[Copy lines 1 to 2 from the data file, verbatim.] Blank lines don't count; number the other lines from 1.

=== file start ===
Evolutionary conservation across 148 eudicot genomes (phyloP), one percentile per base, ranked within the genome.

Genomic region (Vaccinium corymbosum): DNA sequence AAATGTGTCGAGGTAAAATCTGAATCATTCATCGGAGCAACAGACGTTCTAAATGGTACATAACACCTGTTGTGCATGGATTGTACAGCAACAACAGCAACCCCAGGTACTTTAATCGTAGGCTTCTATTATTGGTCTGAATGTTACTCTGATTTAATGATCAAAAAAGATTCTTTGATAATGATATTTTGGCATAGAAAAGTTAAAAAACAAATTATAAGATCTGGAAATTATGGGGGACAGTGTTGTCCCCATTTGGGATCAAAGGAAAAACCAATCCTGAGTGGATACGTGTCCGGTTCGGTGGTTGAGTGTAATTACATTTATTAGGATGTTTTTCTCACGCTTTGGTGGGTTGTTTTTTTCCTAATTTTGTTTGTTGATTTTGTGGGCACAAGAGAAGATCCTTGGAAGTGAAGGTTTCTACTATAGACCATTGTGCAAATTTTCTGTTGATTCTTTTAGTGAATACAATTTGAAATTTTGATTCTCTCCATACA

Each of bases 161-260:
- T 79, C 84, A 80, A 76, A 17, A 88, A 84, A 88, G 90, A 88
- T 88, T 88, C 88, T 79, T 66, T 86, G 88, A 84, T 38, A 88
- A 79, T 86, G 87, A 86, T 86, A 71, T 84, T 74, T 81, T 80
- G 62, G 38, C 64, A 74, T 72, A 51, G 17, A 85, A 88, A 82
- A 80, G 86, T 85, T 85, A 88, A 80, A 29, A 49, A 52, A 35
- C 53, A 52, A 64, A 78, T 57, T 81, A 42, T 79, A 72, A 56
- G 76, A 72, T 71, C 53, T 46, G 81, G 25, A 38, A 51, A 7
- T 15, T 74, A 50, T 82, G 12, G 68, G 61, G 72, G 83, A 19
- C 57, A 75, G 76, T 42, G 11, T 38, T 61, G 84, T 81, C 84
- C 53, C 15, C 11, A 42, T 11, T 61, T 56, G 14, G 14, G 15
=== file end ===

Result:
Evolutionary conservation across 148 eudicot genomes (phyloP), one percentile per base, ranked within the genome.

Genomic region (Vaccinium corymbosum): DNA sequence AAATGTGTCGAGGTAAAATCTGAATCATTCATCGGAGCAACAGACGTTCTAAATGGTACATAACACCTGTTGTGCATGGATTGTACAGCAACAACAGCAACCCCAGGTACTTTAATCGTAGGCTTCTATTATTGGTCTGAATGTTACTCTGATTTAATGATCAAAAAAGATTCTTTGATAATGATATTTTGGCATAGAAAAGTTAAAAAACAAATTATAAGATCTGGAAATTATGGGGGACAGTGTTGTCCCCATTTGGGATCAAAGGAAAAACCAATCCTGAGTGGATACGTGTCCGGTTCGGTGGTTGAGTGTAATTACATTTATTAGGATGTTTTTCTCACGCTTTGGTGGGTTGTTTTTTTCCTAATTTTGTTTGTTGATTTTGTGGGCACAAGAGAAGATCCTTGGAAGTGAAGGTTTCTACTATAGACCATTGTGCAAATTTTCTGTTGATTCTTTTAGTGAATACAATTTGAAATTTTGATTCTCTCCATACA